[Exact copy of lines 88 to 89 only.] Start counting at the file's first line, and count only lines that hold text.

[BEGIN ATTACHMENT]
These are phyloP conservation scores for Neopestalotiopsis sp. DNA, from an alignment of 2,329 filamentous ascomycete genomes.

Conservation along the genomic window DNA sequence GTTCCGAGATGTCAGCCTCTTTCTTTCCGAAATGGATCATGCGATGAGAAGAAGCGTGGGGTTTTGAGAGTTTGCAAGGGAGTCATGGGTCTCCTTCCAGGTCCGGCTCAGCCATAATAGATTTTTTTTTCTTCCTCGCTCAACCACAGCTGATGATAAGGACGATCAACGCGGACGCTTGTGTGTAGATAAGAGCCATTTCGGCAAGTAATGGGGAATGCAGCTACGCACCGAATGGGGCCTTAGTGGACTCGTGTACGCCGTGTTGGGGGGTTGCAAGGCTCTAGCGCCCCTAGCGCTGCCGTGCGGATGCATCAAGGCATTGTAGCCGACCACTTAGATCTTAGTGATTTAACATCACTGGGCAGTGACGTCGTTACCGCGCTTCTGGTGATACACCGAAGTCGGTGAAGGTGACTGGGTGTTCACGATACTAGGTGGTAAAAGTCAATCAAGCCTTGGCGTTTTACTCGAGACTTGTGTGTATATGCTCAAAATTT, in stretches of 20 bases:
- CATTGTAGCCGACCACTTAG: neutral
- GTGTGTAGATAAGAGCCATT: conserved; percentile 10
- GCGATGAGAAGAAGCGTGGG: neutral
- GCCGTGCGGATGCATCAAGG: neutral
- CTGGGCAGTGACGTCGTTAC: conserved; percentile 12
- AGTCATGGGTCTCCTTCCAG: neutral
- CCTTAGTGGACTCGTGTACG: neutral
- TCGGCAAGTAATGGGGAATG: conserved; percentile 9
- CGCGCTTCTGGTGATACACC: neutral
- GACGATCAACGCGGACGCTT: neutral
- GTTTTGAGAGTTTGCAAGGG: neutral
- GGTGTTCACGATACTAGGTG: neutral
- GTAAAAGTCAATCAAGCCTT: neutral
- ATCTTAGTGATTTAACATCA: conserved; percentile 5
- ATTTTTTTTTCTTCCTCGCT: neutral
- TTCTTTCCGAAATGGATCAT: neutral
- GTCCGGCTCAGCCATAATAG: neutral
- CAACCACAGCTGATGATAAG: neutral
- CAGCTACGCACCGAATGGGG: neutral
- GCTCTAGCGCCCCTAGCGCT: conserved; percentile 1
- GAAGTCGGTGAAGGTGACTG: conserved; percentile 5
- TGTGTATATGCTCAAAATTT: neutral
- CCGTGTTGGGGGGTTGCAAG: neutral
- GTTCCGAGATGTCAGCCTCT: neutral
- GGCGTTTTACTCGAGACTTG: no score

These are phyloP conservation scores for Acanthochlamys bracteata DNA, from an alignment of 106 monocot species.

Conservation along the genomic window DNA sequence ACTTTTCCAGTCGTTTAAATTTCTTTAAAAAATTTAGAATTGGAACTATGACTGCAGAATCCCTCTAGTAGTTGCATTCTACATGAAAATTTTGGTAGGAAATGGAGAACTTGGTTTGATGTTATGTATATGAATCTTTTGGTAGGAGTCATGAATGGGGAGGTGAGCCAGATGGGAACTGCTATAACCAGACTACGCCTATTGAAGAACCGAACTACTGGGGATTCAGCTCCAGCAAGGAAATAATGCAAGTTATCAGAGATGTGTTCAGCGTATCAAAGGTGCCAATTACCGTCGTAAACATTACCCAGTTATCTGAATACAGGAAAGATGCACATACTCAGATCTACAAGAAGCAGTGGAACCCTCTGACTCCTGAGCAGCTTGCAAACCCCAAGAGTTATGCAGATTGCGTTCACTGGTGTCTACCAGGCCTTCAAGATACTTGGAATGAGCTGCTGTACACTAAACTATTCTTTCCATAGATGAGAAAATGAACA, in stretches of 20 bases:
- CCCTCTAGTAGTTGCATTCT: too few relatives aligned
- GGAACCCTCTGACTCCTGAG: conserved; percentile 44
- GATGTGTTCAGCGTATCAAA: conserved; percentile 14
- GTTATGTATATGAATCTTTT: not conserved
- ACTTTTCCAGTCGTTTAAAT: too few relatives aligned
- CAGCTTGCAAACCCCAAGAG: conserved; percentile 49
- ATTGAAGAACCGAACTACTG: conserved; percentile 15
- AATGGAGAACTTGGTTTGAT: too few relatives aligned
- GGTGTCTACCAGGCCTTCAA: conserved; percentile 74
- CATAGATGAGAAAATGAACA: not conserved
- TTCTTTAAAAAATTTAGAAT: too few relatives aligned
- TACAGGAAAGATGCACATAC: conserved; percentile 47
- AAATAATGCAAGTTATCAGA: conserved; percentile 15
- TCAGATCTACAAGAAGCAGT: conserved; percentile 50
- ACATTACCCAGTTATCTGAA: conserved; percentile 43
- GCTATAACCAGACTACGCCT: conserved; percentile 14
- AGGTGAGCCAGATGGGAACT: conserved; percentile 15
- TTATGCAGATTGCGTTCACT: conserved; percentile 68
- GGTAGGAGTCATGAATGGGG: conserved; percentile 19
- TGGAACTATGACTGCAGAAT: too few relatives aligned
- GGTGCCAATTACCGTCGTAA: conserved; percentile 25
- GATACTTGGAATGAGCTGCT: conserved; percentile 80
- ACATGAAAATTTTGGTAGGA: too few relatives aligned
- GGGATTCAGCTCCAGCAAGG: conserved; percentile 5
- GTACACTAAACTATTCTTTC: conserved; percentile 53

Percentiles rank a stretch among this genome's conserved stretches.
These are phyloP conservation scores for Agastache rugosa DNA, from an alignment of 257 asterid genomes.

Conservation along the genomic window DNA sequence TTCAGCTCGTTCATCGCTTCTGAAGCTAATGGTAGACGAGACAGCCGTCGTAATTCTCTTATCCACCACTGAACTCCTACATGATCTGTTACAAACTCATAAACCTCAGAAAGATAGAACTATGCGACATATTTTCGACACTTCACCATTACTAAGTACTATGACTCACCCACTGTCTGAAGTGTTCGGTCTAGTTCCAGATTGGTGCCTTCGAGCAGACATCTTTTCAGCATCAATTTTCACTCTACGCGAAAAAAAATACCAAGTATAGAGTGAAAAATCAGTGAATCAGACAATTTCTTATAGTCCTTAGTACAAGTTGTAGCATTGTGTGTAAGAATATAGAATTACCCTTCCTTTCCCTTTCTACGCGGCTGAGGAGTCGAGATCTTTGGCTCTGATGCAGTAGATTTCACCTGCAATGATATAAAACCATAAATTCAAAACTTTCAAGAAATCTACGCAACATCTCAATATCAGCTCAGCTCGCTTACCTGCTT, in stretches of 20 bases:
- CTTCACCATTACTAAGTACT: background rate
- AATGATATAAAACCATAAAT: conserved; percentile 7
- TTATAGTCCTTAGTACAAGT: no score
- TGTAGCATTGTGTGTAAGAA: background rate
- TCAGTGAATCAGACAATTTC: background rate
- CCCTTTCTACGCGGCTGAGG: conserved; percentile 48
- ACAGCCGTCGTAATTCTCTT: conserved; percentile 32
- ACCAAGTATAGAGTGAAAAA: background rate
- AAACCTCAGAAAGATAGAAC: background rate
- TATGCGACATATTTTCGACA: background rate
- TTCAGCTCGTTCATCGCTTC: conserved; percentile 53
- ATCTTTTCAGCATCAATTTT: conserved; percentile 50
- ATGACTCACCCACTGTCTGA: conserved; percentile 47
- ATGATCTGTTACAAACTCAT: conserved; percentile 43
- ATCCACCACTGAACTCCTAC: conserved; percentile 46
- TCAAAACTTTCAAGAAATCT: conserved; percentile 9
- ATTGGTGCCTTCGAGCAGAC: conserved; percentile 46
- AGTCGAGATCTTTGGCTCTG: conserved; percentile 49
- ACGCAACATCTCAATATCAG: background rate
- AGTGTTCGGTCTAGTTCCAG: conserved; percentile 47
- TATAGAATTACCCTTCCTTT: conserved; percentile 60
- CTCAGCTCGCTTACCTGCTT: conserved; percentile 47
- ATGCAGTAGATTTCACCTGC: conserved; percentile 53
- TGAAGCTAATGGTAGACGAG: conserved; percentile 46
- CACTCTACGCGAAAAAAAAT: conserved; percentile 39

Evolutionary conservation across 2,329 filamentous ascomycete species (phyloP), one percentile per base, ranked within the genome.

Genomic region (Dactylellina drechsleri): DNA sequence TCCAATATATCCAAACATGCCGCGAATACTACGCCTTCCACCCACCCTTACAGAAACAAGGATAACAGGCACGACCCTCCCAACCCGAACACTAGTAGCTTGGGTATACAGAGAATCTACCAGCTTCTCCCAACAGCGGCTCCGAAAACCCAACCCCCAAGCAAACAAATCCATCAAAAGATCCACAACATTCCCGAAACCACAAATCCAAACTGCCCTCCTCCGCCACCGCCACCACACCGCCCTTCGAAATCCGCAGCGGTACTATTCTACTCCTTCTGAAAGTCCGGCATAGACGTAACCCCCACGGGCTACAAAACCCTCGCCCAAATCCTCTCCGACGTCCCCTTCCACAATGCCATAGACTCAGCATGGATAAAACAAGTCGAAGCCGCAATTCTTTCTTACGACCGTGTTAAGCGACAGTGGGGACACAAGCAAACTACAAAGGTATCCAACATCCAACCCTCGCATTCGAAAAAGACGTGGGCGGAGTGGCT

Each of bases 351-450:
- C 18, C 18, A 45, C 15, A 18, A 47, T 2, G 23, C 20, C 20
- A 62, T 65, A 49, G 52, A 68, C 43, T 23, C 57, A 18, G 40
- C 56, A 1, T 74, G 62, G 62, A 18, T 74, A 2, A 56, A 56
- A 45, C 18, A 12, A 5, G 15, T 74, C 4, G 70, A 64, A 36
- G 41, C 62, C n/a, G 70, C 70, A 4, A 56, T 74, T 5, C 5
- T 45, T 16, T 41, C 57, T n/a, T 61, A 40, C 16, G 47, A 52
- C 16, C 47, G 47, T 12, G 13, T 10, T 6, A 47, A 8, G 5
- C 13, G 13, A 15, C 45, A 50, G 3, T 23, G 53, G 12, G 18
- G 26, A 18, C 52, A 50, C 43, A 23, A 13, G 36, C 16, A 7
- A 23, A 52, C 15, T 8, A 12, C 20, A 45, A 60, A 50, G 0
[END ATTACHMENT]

- C 56, A 1, T 74, G 62, G 62, A 18, T 74, A 2, A 56, A 56
- A 45, C 18, A 12, A 5, G 15, T 74, C 4, G 70, A 64, A 36